In jaunty, full caps font the testimonials on the back cover of If God, Then What? declare it to be ‘a real page-turner’ and ‘powerful, compelling stuff’. You can’t blame the publishers for wanting to talk it up, but I couldn’t help but feel this would be a classic case of overpromising and underdelivering. How on earth would a book on apologetics manage to be ‘dazzingly good’ when dealing with stale, academic topics like epistemology and cosmology? Thankfully, it’s everything the cover boasts and more. The prologue begins: ‘I’ve only been in trouble with the law three times, and each time it has been in America.’ (p. 10). Wilson has a way of story-telling that draws you in and propels you forward. The book feels conversational, but not annoyingly so, since he’s not so much trying to chat to the reader as he is wondering aloud to himself. It’s a refreshing and disarming technique.

For example, in dealing with epistemology (the study of the nature and scope of human knowledge), Wilson doesn’t mention the term, instead he tells an hilarious anecdote about a home intruder that introduces his reflection:

‘A little while back, I was thinking this stuff through, and so I did a thought-experiment to see how it worked in practice, and wrote it all down. The thought-experiment was this: how do I know that I ate cornflakes for breakfast this morning.’

By addressing fundamentalism and epistemology in the first two chapters, If God, Then What? positions the reader simply to be open-minded about what follows as the book tackles topics including the existence of God, the human mind, the ‘problem’ of miracles and the reality of evil and death. Of course, Wilson doesn’t make the journey that joyless; the chapters have titles like ‘Galactic roulette’ and ‘A hornet in the icing’. It’s fun, pleasurable reading that deals with huge topics in a quaint, identifiably British manner. I loved it. Wilson’s writing is easy and accessible but avoids being reductionistic, and he often digresses to discuss objections or present alternative explanations in their best possible light. His arguments therefore feel robust, and reasonable, and not easily dismissed.

Despite all the advantages of Wilson’s method and style, it’s worth considering what the book doesn’t do. While God in his kindness may achieve this, it doesn’t aim to convert anyone. Its more modest goal seems to be to open readers up to the possibility of God and that he might have done something incredible and redeeming for our world. As such, it doesn’t ever appeal to the authority of the Bible or even mention it. In this sense it fails to give readers an encounter with Jesus through God’s word. It’s also true that Wilson’s chatty, thinking-aloud device works better for the philosophical topics in chapter 1-5 than when he turns to the theological topics of sin and redemption. Somehow the truths of the gospel are too specific to just reasonably wonder your way to. Who would imagine the cross and resurrection, for example?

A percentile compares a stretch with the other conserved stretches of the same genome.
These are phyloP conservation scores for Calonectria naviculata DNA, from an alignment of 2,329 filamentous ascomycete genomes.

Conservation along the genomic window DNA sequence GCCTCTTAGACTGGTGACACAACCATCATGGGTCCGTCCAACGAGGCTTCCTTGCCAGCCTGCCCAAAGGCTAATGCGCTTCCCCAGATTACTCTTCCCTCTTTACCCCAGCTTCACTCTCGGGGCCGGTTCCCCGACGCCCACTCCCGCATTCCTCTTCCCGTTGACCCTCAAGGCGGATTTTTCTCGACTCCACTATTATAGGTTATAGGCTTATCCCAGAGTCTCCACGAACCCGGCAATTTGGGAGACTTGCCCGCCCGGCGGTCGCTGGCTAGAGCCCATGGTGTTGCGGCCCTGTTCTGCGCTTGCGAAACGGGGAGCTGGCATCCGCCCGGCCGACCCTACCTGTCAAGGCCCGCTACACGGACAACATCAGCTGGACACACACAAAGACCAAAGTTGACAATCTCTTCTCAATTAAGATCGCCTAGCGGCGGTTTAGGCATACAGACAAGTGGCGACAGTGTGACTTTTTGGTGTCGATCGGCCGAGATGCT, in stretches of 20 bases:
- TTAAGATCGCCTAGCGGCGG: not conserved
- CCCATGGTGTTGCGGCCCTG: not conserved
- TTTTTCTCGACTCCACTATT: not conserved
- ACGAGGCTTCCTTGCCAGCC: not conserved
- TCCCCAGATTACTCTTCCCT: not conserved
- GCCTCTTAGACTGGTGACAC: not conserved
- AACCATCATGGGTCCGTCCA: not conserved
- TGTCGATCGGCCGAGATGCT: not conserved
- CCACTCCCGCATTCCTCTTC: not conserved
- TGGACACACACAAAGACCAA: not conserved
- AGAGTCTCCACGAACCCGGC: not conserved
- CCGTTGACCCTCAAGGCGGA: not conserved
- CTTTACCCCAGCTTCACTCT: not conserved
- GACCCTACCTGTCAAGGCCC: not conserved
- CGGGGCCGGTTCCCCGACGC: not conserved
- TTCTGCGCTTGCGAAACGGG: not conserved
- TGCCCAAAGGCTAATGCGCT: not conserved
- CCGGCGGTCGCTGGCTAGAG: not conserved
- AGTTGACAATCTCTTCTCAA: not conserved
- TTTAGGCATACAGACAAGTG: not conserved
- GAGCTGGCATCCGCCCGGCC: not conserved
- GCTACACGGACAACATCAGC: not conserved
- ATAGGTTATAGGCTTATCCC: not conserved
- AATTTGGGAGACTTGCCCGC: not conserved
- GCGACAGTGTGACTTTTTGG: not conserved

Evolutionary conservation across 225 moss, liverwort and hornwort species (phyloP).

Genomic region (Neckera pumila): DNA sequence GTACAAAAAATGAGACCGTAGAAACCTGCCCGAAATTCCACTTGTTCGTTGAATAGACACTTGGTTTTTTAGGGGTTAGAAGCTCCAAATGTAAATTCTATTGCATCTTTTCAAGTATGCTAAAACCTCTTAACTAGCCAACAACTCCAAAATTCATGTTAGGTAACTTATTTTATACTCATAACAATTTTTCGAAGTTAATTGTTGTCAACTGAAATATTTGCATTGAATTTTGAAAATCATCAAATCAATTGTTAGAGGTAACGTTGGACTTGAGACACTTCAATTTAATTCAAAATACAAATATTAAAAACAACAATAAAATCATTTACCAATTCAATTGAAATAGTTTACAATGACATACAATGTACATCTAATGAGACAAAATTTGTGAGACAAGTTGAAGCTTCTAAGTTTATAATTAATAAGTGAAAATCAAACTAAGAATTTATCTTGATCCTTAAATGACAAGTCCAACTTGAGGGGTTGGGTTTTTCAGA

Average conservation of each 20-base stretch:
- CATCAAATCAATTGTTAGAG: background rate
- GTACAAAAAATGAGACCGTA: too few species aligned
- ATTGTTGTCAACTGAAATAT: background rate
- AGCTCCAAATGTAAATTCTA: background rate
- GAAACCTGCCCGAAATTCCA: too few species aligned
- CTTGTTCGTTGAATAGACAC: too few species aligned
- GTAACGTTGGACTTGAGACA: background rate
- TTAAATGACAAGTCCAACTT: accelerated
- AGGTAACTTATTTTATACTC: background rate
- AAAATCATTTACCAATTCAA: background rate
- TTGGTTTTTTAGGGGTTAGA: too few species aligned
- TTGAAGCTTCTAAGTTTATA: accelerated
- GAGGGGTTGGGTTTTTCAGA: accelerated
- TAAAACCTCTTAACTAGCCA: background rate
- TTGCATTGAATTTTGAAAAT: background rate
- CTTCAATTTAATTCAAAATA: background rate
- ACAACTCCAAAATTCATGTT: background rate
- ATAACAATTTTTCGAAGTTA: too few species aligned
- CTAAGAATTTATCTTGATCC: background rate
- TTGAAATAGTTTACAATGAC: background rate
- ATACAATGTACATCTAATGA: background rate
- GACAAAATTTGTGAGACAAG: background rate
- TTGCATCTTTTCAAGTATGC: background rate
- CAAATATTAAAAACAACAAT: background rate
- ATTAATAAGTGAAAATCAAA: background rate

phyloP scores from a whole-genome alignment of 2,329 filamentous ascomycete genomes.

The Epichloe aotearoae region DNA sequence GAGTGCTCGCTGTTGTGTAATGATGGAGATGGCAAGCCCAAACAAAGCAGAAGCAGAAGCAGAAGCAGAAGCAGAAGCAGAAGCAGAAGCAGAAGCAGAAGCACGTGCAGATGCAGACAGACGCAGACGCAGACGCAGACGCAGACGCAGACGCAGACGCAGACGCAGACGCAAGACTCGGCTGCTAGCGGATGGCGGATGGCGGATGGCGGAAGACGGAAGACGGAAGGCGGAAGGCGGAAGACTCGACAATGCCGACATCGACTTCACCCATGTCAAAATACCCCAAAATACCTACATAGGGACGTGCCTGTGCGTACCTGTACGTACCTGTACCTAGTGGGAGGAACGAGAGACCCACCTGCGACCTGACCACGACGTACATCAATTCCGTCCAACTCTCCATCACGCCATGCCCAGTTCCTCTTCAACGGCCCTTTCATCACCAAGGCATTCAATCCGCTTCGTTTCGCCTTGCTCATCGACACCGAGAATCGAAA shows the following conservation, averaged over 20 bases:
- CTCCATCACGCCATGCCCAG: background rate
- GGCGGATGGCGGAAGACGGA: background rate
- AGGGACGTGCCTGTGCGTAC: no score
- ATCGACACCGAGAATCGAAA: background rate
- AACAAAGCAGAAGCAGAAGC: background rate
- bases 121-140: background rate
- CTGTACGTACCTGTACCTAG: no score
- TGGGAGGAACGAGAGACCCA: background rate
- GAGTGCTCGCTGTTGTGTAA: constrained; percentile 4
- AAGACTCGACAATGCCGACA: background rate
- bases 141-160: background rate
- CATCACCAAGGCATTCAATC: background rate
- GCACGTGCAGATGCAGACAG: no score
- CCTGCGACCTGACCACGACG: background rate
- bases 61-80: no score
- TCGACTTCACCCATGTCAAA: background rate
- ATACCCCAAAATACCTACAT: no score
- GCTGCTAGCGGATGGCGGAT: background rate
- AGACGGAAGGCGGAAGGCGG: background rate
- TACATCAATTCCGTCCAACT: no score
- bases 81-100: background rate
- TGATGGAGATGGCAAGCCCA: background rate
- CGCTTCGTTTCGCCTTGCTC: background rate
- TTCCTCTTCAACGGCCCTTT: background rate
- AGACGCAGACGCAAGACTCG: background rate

Nevertheless, I think this book fulfils a crucial function in the overall task of sharing the gospel. I found myself thinking of several friends who would not easily agree to read the Bible with me, but who might be willing to read If God, Then What? And if they did, I think they’d be disarmed and confronted, and perhaps moved to consider the possibility of redemption. As an ice-breaker for the sceptical, it’s the best I could imagine. I think it achieves this because it has a real sense of discovery, as if Wilson expects the reader to be changed as they think these topics through. You get a sense of what the book feels like in Wilson’s own summary of the experience in the final chapter:

‘Writing this book has been something of a journey for me, literally as well as metaphorically… I peered into glass cases in Dublin, read academic tomes on first-century history in Oxford and Cambridge, reflected on what was wrong with the world in Zimbabwe, and daydreamed about what a redeemed earth might look like in Samoa, Tuscany and New Zealand’ (pp. 152-3)

You really do end up feeling as though you’ve travelled the world with your friend Andrew and stayed up late having conversations with him about life, the universe and everything. Ultimately, I’d love to introduce my friends to Jesus, but I can see how it could help if they chatted with Andrew first.
Jeff Hunt, WA

­